Markim Hall 310
Monday-Friday: 8 a.m.-4:30 p.m.
Monday-Thursday: 9 a.m.-4:30 p.m.
Friday: 9 a.m.-12:00 noon
APPLICATIONS FOR SUMMER 2013 HAVE CLOSED
The Lilly House provides an opportunity for a group of students to explore how they will live as global citizens serving their ethical and/or religious commitments in a complex world. The house provides students space to try out new practices in relation to work, relationship, and the local community . Students live together engaging in work in line with their vocation, yet equally commit to learning, supporting and being influenced by other student’s work for the broader common good.
Students each bring an ethical or vocational question in which to explore during the summer, and are given space to reflect upon theirs and others’ questions both individually and in community.
The Lilly House assumes that learning and reflection occurs through informal engagement and mutual interest in both the questions students bring to the summer and the projects they take up.
Residents live in a language house and commit to coming together throughout the summer for reflection, meals and community building. A weekly common meal is prepared and shared. A different campus or community leader is invited as a guest each week to share their vocational narrative and lead discussion in hopes of shedding light on residents’ questions.
Two retreats are held for residents to further explore their questions.
Values in Everyday Life
Lilly House residents examine and enhance how they express their commitments in their daily living, peer communities and the greater society. Staff and community leaders provide guidance for students to explore their own ideas and practice of the following concepts:
- Integration – living a life where one’s deepest commitments steer one’s everyday practice.
- Vocational Exploration – continuous examination of how our deepest commitments contribute to composing our life’s work.
- Intentional Community – exploring the dynamics of community living that holds a common vision and shares both responsibility and resources to better each member.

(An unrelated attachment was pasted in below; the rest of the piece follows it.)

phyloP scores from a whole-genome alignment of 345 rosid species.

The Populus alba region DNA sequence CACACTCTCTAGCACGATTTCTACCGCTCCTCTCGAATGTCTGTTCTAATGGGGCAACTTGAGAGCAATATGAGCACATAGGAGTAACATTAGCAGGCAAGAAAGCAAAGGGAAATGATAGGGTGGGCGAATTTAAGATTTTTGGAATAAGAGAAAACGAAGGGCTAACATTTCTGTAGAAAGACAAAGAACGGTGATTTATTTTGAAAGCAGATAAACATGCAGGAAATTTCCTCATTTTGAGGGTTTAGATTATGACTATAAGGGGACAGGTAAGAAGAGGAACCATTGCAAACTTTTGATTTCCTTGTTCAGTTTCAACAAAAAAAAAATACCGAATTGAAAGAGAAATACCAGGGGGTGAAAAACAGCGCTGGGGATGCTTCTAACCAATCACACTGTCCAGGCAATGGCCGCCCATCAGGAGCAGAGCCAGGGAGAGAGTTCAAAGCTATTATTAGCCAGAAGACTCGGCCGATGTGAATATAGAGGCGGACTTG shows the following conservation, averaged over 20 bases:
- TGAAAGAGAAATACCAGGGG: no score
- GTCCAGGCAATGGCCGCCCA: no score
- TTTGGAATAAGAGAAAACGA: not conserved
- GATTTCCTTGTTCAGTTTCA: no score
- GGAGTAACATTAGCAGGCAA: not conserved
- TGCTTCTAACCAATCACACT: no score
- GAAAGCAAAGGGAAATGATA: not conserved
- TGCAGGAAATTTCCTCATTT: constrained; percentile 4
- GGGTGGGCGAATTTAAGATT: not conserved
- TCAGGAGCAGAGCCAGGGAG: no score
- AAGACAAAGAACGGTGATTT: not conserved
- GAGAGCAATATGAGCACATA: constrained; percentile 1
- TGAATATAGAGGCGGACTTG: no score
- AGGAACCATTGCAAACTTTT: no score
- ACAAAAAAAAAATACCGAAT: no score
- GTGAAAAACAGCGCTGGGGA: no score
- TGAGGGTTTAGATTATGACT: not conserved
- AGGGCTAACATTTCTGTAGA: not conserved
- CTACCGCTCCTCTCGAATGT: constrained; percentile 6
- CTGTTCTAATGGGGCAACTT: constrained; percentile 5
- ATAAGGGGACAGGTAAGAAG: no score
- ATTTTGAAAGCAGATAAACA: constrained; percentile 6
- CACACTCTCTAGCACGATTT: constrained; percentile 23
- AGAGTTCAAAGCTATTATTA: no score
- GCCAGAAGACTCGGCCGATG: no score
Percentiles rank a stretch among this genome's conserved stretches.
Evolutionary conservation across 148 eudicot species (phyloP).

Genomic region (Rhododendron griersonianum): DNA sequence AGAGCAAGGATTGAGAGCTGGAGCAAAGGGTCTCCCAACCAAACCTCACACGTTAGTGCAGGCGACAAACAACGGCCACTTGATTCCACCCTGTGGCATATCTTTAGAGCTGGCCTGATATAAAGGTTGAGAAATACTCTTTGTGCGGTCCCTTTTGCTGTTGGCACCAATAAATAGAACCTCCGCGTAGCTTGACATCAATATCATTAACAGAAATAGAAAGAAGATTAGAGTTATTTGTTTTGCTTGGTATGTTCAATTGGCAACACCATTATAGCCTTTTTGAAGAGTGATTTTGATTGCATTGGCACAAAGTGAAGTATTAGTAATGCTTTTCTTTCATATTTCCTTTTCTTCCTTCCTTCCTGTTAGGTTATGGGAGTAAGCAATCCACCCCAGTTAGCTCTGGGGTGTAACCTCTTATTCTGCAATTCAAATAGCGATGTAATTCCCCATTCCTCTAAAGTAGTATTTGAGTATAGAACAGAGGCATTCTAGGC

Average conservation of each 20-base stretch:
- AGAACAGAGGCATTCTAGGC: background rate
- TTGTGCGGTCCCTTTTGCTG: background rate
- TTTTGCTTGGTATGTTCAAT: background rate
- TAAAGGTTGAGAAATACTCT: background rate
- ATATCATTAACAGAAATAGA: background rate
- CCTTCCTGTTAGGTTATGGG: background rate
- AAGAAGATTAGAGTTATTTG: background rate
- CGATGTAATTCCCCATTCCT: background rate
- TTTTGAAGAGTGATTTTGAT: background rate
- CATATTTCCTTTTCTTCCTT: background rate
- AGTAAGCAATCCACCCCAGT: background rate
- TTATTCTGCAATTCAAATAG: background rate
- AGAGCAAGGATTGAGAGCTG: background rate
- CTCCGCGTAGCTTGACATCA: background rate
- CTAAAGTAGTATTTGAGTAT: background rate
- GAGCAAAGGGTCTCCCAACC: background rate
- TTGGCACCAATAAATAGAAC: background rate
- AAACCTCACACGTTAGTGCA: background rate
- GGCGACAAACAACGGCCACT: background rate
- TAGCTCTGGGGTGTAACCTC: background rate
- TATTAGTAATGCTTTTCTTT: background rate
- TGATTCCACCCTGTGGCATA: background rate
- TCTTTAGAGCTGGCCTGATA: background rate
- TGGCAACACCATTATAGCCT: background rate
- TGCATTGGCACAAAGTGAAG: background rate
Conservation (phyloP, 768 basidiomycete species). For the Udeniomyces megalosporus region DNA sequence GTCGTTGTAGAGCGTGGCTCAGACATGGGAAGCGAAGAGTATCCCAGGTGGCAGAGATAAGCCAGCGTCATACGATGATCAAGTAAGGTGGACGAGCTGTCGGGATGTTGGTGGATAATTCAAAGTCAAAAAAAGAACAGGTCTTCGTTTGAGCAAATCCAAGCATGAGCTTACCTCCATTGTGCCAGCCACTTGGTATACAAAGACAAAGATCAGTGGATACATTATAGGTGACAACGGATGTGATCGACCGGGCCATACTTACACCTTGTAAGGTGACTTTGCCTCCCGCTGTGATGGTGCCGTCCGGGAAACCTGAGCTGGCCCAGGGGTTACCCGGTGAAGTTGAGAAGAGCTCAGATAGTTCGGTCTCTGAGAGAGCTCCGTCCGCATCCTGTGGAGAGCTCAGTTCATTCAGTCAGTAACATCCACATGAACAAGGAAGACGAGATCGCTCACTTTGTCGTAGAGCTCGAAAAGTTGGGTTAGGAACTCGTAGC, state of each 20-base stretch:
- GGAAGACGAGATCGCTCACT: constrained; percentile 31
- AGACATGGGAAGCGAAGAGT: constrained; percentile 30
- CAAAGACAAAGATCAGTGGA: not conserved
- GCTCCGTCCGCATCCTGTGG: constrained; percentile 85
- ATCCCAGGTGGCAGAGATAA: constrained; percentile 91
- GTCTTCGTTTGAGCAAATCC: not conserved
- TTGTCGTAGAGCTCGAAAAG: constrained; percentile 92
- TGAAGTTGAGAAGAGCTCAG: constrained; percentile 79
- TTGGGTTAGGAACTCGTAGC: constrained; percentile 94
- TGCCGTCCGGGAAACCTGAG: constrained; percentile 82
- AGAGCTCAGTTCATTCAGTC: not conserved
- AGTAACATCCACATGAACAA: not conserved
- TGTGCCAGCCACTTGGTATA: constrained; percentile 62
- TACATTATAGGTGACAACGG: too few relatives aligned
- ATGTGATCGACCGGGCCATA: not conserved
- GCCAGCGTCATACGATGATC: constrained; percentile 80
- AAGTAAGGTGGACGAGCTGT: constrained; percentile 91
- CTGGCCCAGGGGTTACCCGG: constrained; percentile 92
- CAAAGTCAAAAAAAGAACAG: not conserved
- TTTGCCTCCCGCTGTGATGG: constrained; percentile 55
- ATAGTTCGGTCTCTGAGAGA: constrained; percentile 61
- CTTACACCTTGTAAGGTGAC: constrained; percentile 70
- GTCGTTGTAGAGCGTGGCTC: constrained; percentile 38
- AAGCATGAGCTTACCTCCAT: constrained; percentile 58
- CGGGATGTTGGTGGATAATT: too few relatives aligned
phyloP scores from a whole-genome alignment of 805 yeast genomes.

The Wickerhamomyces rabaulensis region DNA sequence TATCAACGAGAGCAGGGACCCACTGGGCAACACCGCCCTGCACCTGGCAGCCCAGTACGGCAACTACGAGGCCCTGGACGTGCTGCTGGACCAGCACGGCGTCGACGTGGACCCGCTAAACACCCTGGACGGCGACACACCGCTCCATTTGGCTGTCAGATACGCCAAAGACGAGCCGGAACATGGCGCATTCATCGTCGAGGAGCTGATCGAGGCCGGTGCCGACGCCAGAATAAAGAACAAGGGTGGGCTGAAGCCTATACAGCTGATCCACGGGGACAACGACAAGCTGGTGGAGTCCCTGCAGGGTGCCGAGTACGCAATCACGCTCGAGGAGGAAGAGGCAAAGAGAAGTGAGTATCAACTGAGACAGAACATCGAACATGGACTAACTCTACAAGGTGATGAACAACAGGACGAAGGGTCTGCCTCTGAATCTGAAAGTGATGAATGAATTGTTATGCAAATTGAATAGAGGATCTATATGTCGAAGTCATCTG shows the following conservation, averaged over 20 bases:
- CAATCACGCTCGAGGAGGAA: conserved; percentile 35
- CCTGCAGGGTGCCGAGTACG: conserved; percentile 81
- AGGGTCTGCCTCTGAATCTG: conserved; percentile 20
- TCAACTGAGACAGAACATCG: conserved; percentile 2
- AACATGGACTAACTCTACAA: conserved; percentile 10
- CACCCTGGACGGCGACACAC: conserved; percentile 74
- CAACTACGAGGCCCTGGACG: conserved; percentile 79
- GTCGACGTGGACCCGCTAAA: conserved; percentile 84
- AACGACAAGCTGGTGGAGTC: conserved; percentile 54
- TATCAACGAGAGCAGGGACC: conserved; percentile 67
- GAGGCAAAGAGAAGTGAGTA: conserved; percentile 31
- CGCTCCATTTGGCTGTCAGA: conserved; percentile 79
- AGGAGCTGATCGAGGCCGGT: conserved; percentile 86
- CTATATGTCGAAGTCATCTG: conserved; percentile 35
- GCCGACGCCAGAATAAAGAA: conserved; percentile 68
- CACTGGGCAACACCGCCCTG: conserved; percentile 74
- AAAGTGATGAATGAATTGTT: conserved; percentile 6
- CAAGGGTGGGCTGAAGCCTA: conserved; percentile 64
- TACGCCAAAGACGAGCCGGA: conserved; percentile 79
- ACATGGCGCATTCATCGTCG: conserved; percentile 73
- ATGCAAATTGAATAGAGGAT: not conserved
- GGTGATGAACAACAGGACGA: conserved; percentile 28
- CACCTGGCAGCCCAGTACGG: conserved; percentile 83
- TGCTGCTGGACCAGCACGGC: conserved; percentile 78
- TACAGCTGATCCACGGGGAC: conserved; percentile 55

Students will submit an application explaining why they want to be a part of the Lilly House and what ethical and vocational questions and practices they are interested in taking up over the summer. Rising juniors and seniors at Macalester College are eligible. Applicants interested in doing an internship for credit may qualif for the tuition waiver.
Applicants qualify for free summer housing for the duration of the program based on the level of financial support provided by their sponsoring program or organization.
Students interested in doing an internship should email Mike Porter in the Internship Office.
Attendance at the weekly community dinner and both retreats (Friday evening-Saturday afternoon) is required of residents.
Students must be engaged in research or an internship that they have acquired through the college or an outside organization for at least 35 hours a week. If students are doing an unpaid internship and need to work, their internship must be at least 25 hours.
For more information on the Summer Lilly House, email Eily Marlow or call her at 651-696-6738 .
Westminster Presbyterian Church offers a paid internship working with youth and children and would provide practical experience for a student considering church ministry as a vocation. Email Eily Marlow for more information.
2011 Lilly House Residents
Evelyn Balsells ‘12, Research of Pain Pathways, Biology Department
Chukwumah Chioma ‘13, Breakthrough Collaborative
Leah Plummer ‘13, Eloise Butler Wildflower Garden and Bird Sanctuary
Ariel Sehr ‘13, Lutheran Social Services Refugee Services
Vivian Ihekoronye ‘13, Saint Paul Schools Foundation, Chuck Green Fellowship
Cailin Rogers ‘13, Working Family Resource Center, Bonner Summer of Service
Anna Kistin ‘12, Maintaining Personal Healthcare in St. Paul's Latino Neighborhoods, Mellon Grant